Tuesday, February 19, 2019

Planning for Dallas City Council Redistricting 2021

The most gerrymandered Dallas City Council districts have ALWAYS been the minority-majority districts in Dallas for several reasons related to continuing the White-Non-Hispanic majority on the Dallas City Council.  That majority was continued in the 2011 redistricting even though the Dallas White-Non-Hispanic voting age population was only 34%. Gerrymandering confuses voters, lessens voter turnout, lessens community contacts with council representatives, and makes campaigns for office expensive and more dependent on people with money, usually in North Dallas.

The 2001 map had 9 gerrymandered minority districts, circled in red above, where the gerrymandering was NOT needed to increase minority representation but to help keep a White majority on the Dallas City Council and/or help minority candidates to be dependent on North Dallas Money to run for office in the strangely shaped, expensive-to-run-in, districts.
For the first time in 2011 there was an intentional effort to lessen district gerrymandering. The 9 such districts in 2001 were reduced to 6 in 2011. These districts are circled in red in each map. That was progress, just not enough.

Below are the demographics for the above adopted 2011 map. Notice how White-Non-Hispanic population was able to dominate 43% of the districts numerically with only 34% of the Voting Age Population. Also, as the map clearly shows, 6 heavily and unnecessarily gerrymandered districts remain to fragment communities, lessening turnout, and making political campaigns more expensive, increasing the potential for a dependence on North Dallas Money.

Below find the much more compact, much less gerrymandered map that would help gain minority representation on the Dallas City Council. It is the map that Mayor Rawlings supported in 2011, but it was not selected by the Council.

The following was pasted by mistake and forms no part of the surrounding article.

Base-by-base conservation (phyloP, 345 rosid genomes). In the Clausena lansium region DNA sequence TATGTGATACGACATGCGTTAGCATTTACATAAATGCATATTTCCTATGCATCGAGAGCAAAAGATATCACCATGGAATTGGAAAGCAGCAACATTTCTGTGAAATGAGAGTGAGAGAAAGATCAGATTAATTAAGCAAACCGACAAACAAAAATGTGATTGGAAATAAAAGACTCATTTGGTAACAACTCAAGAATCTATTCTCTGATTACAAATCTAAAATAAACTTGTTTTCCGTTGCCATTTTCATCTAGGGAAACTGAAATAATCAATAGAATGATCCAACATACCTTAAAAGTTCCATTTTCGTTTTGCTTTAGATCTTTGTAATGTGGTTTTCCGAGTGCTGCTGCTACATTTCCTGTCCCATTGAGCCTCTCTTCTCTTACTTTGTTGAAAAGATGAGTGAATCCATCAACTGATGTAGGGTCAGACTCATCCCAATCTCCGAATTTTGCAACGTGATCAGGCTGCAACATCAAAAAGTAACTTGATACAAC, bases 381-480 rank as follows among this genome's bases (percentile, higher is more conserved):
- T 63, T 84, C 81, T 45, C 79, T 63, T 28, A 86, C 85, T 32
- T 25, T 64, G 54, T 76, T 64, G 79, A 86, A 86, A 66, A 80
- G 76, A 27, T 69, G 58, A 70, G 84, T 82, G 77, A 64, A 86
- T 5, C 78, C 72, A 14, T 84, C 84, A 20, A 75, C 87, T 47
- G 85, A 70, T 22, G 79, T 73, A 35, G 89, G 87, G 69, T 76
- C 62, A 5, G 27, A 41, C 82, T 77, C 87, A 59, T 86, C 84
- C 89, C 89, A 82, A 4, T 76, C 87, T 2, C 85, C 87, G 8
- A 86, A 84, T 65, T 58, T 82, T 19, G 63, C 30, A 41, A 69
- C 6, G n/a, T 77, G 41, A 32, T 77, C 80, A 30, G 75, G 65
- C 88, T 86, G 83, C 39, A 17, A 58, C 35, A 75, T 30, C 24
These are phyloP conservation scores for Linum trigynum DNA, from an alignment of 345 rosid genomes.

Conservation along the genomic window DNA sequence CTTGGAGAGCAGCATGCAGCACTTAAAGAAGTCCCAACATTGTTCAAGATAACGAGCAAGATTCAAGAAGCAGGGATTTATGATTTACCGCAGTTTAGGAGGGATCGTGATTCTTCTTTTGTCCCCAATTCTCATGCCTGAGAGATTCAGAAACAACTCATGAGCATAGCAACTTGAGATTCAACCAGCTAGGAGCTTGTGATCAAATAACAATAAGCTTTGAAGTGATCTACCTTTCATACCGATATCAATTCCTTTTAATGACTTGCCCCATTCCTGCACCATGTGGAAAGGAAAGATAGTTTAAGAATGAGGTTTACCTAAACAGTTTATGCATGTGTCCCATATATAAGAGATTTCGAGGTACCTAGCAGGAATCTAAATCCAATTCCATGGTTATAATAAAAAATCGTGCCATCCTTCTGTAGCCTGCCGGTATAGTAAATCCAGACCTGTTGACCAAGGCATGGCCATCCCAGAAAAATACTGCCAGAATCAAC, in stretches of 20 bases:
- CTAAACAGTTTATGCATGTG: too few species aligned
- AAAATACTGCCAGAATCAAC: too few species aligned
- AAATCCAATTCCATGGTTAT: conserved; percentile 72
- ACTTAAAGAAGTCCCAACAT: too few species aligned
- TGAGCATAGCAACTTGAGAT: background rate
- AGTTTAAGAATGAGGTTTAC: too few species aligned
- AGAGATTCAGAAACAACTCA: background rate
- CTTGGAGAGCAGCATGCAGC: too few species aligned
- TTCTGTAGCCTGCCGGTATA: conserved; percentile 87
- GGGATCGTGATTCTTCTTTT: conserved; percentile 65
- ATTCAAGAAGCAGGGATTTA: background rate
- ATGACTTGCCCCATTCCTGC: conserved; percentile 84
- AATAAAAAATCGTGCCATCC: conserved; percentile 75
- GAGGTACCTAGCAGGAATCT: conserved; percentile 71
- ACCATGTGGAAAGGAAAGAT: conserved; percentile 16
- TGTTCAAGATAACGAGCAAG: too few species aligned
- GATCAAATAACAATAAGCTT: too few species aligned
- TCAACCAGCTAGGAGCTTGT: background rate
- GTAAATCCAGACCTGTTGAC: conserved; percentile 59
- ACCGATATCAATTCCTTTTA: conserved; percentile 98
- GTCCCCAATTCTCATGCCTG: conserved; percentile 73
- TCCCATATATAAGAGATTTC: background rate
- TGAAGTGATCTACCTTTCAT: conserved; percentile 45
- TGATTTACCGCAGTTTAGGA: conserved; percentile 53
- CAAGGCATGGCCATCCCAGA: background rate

Below is the map of the 14 population centers with the 2010 Census that helped develop Rawling's Map with less gerrymandered districts.  The same steps must be taken once the 2020 Census data is available for the 2021 Redistricting Process.

With the 14 population centers calculated from the 2020 census numbers Dallas will be able to redistrict so that the boundaries are compact, logical, minimize neighborhood fragmentation, and encourage voters to vote. We must minimize gerrymandered districts that fragment neighborhoods and require more funding for candidates to run a successful campaign.

The Mayor Rawlings Map in 2011 relied on using the Trinity River as a major boundary to create the two Pleasant Grove Districts.  As I recall this map never used less than a 6-lane major street as a boundary anywhere.  That helped lessen neighborhood fragmentation.

The more involved Dallas Citizens become the greater our city will become!

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